MP ready for war over dubious charge in Woyome saga

Posted: March 5, 2012 in Crime
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Osei Bonsu Amoah, MP for Aburi-Nsawam says he will to the end to clear his name in the Woyomegate.

The embattled Member of Parliament (MP) for Aburi-Nsawam, Osei Bonsu Amoah, currently facing charges of corruption and causing financial loss to the state in the Woyome saga, has stated that he did no wrong in the award of a contract to Waterville, Micheletti and Consar, for the construction of stadia for the hosting of the CAN 2008.

The MP, in explaining his side of the story at a press briefing organised by the minority New Patriotic Party (NPP) in Parliament on Tuesday, to condemn the actions of the police over his illegal arrest, said though there was a Memorandum of Understanding (MoU) between government and the aforementioned firms in building the Kumasi, Accra and El-Wak stadia, Waterville was not able to raise funds, as per the dictates of the MoU, hence the abrogation of the said contract.

“The then government had a MoU with three companies – Waterville to look for funding, Consar and Micheletti to build the stadia in respect of the Kumasi and Accra Sports facilities.

“Beyond that, a contract was also signed in April. By August 1, the Attorney-General had written to Waterville, not the local contractors – that in your case, you’ve not been able to raise the funding, the purpose of which a contract was signed with you.

“In that case, we cannot sign any agreement that we had with you to Cabinet and Parliament, to make it effective, because you have not fulfilled the condition precedent.

“And that is how come Waterville opted out. In the meantime, a Cabinet sub-committee said that, to be fair to you, these local contractors were on site, and you were looking for money –you are saying that you assisted them in their being on site and then clearing the site, etc., sit down with the consultants and let’s know even with the local contractors how much you have put in.

But, because we don’t have any contract with you, we can only pay the contractors, who will then reimburse you for what you claim you have put in, because they will even know. And that is exactly what we did.

“And as we were leaving, we have told the whole world that every money due Waterville in this arrangement have been paid to the local contractors, who have never denied it – either Consar for Kumasi or Micheletti for El-Wak and Accra. This is what happened. Now, where does causing financial loss come in?” the embattled MP contended.

The Aburi-Nsawam MP was on Sunday arrested in front of his house at Parakuo Estates, near Dome, by a number of armed policemen in three vehicles, when returning from Parliamentary assignment.

He was then sent to the Police Headquarters for questioning, and later released on Monday, February 20, 2012.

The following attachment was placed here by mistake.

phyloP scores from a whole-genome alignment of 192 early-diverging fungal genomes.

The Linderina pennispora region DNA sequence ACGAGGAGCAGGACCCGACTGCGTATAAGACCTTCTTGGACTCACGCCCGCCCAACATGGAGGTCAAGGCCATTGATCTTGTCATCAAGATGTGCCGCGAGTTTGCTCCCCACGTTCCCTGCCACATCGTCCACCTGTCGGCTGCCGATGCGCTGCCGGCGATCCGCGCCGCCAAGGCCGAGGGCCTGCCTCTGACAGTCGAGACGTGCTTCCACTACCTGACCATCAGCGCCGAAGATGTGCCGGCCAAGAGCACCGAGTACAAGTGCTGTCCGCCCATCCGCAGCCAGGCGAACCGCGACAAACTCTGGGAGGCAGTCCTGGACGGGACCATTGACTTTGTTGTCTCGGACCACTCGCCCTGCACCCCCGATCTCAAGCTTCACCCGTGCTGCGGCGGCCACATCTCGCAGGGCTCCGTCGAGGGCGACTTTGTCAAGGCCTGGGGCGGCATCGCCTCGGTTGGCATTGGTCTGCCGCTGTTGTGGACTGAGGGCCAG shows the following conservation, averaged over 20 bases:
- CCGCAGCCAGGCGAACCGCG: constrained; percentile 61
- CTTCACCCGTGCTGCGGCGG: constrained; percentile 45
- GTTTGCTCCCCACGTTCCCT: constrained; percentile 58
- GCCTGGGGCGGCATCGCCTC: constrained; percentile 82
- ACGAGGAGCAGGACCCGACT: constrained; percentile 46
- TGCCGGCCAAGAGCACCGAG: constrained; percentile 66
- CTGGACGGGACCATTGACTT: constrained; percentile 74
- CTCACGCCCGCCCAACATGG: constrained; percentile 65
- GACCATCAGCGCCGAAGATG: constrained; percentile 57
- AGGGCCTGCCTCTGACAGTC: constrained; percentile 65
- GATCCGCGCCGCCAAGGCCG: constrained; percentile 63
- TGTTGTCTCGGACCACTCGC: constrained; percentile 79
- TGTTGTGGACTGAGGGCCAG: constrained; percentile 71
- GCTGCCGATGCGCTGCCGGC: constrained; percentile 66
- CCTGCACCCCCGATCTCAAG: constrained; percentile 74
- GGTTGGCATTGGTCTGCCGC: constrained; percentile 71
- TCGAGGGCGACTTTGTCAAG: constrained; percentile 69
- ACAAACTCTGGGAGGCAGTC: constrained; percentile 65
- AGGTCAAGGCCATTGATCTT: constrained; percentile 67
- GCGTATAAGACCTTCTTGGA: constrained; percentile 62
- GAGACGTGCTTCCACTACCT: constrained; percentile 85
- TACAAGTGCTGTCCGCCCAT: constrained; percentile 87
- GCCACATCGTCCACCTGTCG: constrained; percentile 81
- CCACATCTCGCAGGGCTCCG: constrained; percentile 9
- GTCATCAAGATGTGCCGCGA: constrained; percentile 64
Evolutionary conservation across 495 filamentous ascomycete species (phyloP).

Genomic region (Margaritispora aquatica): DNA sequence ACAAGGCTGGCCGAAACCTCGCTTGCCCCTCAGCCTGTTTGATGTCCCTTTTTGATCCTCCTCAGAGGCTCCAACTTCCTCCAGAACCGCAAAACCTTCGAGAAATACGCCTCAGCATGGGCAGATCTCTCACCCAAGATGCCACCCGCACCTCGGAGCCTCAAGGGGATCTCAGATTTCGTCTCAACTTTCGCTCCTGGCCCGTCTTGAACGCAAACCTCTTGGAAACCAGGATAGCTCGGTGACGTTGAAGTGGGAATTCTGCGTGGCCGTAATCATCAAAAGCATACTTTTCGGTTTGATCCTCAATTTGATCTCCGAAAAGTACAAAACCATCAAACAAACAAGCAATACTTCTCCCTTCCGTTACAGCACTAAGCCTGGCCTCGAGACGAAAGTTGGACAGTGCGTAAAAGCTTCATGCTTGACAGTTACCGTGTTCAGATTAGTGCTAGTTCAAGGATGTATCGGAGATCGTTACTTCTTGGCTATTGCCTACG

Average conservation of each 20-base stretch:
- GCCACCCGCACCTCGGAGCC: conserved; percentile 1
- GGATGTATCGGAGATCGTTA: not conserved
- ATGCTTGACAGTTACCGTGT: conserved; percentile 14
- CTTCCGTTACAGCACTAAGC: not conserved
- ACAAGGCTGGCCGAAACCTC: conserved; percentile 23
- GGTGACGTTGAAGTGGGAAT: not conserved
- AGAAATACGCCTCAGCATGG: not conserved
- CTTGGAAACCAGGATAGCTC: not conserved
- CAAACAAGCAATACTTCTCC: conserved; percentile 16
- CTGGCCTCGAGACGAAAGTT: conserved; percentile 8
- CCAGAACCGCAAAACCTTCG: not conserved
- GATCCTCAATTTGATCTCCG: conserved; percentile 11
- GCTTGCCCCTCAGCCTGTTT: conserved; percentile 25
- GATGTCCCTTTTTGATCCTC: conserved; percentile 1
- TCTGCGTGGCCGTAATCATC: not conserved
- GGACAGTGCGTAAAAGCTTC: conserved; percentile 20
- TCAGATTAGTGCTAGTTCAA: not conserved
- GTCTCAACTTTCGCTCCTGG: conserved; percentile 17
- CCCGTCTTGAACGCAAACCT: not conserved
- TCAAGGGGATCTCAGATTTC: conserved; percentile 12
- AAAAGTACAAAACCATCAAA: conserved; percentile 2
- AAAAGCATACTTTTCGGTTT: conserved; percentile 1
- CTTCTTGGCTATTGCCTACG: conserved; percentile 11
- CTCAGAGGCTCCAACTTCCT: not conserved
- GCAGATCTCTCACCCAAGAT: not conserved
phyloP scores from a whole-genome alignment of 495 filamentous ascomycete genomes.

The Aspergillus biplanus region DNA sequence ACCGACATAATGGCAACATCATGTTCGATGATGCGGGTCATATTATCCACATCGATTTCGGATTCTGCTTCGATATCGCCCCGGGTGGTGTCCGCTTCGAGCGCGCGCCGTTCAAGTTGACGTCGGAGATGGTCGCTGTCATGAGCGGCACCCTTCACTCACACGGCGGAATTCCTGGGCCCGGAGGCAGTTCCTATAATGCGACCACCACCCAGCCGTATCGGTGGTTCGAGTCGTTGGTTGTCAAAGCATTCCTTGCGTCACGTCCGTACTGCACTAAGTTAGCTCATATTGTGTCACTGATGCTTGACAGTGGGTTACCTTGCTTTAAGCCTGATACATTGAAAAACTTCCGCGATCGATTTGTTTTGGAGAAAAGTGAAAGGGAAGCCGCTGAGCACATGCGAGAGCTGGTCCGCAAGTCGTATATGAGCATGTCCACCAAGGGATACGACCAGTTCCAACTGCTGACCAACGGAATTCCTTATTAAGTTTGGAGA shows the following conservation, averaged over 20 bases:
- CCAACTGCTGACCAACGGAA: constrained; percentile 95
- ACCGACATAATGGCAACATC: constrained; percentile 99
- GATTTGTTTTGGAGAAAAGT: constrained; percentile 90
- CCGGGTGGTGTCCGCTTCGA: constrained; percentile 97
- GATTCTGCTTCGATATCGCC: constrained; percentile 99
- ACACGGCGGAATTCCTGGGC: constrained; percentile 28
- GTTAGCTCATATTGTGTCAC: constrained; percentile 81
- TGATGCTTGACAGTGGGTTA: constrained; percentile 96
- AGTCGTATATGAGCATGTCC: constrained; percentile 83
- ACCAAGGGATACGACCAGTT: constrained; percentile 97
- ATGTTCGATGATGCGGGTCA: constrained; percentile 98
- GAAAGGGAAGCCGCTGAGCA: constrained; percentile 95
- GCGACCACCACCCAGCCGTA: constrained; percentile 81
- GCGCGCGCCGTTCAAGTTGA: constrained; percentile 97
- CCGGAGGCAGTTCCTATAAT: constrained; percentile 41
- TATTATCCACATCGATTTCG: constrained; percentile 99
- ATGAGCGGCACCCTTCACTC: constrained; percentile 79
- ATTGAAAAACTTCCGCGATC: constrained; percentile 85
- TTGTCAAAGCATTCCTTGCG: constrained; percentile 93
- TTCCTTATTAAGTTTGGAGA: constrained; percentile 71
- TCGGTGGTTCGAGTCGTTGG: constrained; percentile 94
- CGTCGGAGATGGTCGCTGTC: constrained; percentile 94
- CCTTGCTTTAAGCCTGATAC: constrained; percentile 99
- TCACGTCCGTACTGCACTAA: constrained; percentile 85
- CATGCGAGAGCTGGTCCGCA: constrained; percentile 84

Mr. Amoah told reporters that under his watch as Deputy Minister of Sports, he worked under four substantive Ministers, namely Mr. Osafo Maafo, Papa Owusu Ankomah, Prof. Dominic Fobih and Ms. Elizabeth Ohene, and that he never took any decision on his own.

According to him, his letter to Waterville, having no objection for their movement to the site of the project, was in response to a letter written to his office by the former, after Consar had earlier written to Waterville seeking their approval to go to site.

“What I wrote was that Consar had requested that they wanted to go to site as contractors, because we were waiting for CAF inspection, to find out whether we had began the construction, for them to give us the go ahead that we were ready for the games.

“Consar wrote to Waterville that they wanted to go to site, Waterville wrote to us, and we wrote back, and I, in particular, wrote that the Minister had no objection to your going to site. Within a few weeks, they had demobilized, because they were waiting for the proper contract, so to speak, which came to effect in April,” the Aburi-Nsawam MP asserted.

To him, all the records of the said contract were there for everybody to see and, therefore, wondered why anybody or the police could accuse him of causing financial loss to the state.

Prior to his response, the Minority Leader, Osei-Kyei Mensah-Bonsu, accused the police of defying the authority of the Speaker of Parliament in arresting and detaining Mr. Amoah.

According to him, on February 13, 2012, the police sent a request to the Speaker of Parliament for the release of the Aburi-Nsawam MP for investigation. However, on February 14, 2012, the Attorney-General, Benjamin Kunbuor, wrote to the Speaker requesting the withdrawal of the earlier request and police invitation, and gave the assurance that if it became necessary to invite Mr. Amoah, “he would resort to the usual route.”

He could not, therefore, understand why six days after the Attorney-General’s encounter with the Speaker, an arrest could be made without the notice of the Speaker. This, he noted, was a clear defiance to the Speaker’s authority. “The authority of the Speaker of Parliament is being challenged by the police for not informing her of the arrest of Mr. O. B. Amoah,” he noted.

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